What ¨This Is Us¨ Can Teach Us About Family Dynamics

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Source: NBC

I might be slightly biased, but there aren’t a lot of negative things I can say about the NBC hit-series ¨This Is Us¨. It’s heartwarming, compassionate, gut-wrenching and a true gem. It taps into our nostalgia and makes us reminisce about our own families, our own memories, and our own history. This is one of those shows that, as a psychologist, I’ve recommended to both colleagues and loved ones alike. 

With Season Two premiering a week ago, the hype is back and bigger than ever, which has made me think about what makes this show so appealing. Is it the lovable characters? The complex family relationships? How sensitively it navigates through complicated issues such as adoption, body image, and addiction? Whatever the reason it may be, it’s safe to say a big appeal of this show is how relatable it is. 

¨This Is Us¨ portrays family dynamics and elements that all families can connect with, in a way that hasn’t been done before. It teaches us about communication, the intricate dance of marriage and that no family is perfect. The show, besides its entertainment value, shines a light on a variety of characteristics pertinent to all families and their dynamics. 

Each family member plays a special role within the family system

Family systems therapy is a special form of family therapy that studies how each individual within the family affects the whole unit. This therapy holds the premise that ¨what happens to one member of the family, happens to the whole family¨. 

Authors like Salvador Minuchin and Virginia Satir have done extensive research regarding family dynamics and what makes each family system unique. Their findings suggest that each member of the family serves a role to keep the family in equilibrium. These roles will change as each individual (or the family as a whole) faces transformative challenges. 

¨This Is Us¨ showcases a family of five and how each member of its family plays a specific role. Jack, for example, is the go-getter patriarch of the family. He makes the big decisions and he’s remembered by his children as frequently making the best out of sticky situations. Even though he battles with addiction, we can all agree that he is best known for being the personification of the phrase ¨taking the sourest lemon life has to offer and turning it into something resembling lemonade¨. 

Another great example of how each member serves a role is the fascinating dynamic between the twins, Kate and Kevin. They’re each other’s go-to person and are blissfully unaware of how deep-rooted their connection is – they even finish each other’s sentences. And, while their limit setting abilities might need an extra help, they show us how each family member plays a different role to help maintain the family homeostasis (Jackson, 1981).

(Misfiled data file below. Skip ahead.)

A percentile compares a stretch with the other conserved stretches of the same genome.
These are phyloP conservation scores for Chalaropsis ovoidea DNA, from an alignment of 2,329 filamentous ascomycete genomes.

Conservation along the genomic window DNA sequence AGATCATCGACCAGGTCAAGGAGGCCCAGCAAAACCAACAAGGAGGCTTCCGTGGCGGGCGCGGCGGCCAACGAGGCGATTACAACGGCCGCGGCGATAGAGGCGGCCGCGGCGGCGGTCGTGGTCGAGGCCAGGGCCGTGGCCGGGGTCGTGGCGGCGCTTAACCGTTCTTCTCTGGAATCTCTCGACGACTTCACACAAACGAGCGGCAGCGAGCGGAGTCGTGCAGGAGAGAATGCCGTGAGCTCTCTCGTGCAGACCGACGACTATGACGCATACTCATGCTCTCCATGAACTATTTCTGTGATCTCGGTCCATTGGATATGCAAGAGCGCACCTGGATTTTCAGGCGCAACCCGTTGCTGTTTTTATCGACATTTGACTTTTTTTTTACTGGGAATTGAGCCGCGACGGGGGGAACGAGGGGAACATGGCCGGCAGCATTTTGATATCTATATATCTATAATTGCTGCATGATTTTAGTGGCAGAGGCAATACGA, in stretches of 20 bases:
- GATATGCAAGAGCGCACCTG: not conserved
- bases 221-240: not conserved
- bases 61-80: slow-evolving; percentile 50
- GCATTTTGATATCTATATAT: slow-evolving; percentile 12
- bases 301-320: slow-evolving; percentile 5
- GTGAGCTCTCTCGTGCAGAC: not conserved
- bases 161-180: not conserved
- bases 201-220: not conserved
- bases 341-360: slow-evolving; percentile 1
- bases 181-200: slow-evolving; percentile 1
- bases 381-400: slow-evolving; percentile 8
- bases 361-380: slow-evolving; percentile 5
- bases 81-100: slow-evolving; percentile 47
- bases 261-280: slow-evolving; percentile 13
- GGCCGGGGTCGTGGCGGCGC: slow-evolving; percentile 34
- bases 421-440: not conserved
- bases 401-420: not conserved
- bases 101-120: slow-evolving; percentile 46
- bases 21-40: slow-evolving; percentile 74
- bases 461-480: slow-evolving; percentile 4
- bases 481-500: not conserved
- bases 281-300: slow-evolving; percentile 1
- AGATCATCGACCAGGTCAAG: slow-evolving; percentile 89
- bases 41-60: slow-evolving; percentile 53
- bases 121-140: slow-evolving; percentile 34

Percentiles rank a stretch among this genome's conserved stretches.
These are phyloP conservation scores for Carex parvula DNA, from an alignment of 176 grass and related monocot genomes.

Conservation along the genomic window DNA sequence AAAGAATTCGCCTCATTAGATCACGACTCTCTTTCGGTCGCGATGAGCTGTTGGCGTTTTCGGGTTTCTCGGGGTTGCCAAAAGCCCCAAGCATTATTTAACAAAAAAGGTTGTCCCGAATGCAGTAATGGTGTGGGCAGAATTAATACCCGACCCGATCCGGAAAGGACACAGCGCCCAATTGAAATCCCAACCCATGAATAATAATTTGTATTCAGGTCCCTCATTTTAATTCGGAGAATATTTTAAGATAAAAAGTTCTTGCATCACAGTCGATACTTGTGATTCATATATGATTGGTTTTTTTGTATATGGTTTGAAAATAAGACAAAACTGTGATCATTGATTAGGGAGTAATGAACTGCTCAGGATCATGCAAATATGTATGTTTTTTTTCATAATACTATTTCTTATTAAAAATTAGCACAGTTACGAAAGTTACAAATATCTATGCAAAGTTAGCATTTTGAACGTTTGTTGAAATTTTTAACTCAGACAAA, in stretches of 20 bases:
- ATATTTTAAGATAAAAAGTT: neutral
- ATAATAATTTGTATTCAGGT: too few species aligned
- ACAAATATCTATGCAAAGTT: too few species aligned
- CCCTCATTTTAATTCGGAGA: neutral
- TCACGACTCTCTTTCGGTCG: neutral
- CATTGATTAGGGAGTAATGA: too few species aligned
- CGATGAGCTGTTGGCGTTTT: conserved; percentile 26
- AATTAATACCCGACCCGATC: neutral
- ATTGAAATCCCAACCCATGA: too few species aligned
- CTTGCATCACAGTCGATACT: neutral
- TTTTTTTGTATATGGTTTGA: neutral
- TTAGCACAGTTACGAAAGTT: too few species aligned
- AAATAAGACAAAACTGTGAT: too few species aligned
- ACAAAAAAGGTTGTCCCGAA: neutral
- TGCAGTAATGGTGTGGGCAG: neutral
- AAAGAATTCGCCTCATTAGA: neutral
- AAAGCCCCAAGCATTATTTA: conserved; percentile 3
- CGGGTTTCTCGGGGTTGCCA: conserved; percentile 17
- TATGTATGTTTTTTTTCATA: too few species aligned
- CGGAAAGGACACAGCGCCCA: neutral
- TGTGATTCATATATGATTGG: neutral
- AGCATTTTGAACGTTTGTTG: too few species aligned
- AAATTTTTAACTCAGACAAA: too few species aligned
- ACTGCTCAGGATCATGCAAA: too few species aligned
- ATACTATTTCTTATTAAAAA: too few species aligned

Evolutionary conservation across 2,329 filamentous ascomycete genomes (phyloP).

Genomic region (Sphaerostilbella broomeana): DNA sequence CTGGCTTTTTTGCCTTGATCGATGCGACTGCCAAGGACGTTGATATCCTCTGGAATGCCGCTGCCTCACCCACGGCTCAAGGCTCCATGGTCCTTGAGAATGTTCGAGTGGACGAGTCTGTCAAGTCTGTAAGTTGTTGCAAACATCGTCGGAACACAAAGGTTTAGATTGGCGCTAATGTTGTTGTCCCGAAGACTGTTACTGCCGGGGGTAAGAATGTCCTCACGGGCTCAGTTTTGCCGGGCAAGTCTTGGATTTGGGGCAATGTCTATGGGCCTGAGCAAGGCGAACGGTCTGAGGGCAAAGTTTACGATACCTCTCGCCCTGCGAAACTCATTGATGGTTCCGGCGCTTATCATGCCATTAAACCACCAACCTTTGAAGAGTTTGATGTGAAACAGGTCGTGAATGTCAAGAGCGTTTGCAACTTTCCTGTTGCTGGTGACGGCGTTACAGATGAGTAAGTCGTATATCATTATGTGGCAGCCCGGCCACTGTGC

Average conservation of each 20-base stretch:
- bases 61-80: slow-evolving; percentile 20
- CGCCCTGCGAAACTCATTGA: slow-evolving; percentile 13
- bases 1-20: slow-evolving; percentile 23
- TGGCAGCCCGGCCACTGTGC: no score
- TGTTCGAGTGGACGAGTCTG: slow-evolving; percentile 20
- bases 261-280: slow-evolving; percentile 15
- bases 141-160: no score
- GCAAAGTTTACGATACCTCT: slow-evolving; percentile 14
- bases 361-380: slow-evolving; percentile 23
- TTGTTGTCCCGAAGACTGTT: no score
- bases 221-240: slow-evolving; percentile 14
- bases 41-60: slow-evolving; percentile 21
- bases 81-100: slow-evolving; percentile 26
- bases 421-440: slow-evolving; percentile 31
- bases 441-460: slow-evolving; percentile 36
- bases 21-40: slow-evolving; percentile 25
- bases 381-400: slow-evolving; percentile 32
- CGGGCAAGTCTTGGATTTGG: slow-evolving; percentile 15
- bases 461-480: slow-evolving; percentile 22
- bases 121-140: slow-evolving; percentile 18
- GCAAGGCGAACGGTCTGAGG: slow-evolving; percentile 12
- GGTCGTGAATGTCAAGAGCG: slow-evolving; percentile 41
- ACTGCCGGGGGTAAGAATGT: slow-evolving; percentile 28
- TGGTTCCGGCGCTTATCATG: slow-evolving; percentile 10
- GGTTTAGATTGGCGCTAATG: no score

Each family life cycle stage presents a particular challenge for the family 

Just like there are developmental stages for each person (birth, infancy, adolescence, adulthood, etc.), the family has a life cycle as well. And just like each developmental stage has a ¨crisis¨ or a challenge the individual needs to overcome (Erikson, 1998), each family is faced with different challenges as it moves through a different stage (Ríos, 2005). 

One of the aspects that make ¨This Is Us¨ so special, is that we see the different stages of this family. We get to see Rebecca and Jack in their early years of dating; as they prepare for the arrival of triplets, and now become young parents; the family with young kids; the family with teenagers; and so on. We are even fortunate to see how these early models shaped the ¨Big Three¨’s ability to forge relationships as adults. 

Each stage has its challenges and its crisis to overcome, which makes each stage unique and different. For example, the challenges one might face while starting to plan for a family at the early stages of marriage (organizing their finances and discussing parental expectations) are completely different from the ones a family with teenagers face (re-adjusting limits and allowing children’s independence). 

A family’s mental health and resilience – as a whole – depends on how well they’re able to face both normative and unexpected challenges and obstacles. Resilient families are not the ones that don’t face any problems, but the ones who transform those problems into growth opportunities. 

There is no such thing as a perfect relationship nor a perfect family 

Perfection is an illusion and, unfortunately, social media is partly to blame for perpetuating this myth. While social media has given us a handy tool communication-wise, especially in this global world, it’s also a double-edged sword when it comes to human relationships. 

According to Simon Sinek, ethnographer and author, social media gives us the opportunity to ¨show life is amazing, even though (we can be) depressed¨. According to Sinek, we have become good at putting filters on our daily situations. Today, more than ever, we are at risk of believing that perfection is attainable and we’re falling behind because we haven’t reached it yet. 

While This Is Us is a work of fiction, it shows us that this simply isn’t true. The series explores the good, the bad and everything in the middle. We relate to Randall because he’s a flawed character, who has thrived from less-than-ideal circumstances; we empathize with Kate, because we know she’s an amazing human who is also a  work in progress; and, we swoon over Kevin because he shows us that you can have fame and money and also feel incomplete. 

No family is perfect, and no relationship is perfect, either. But, we need to remember that perfection does not exist. It’s about loving each other for who we are – with both our qualities and our demons – and making that choice every single day. 

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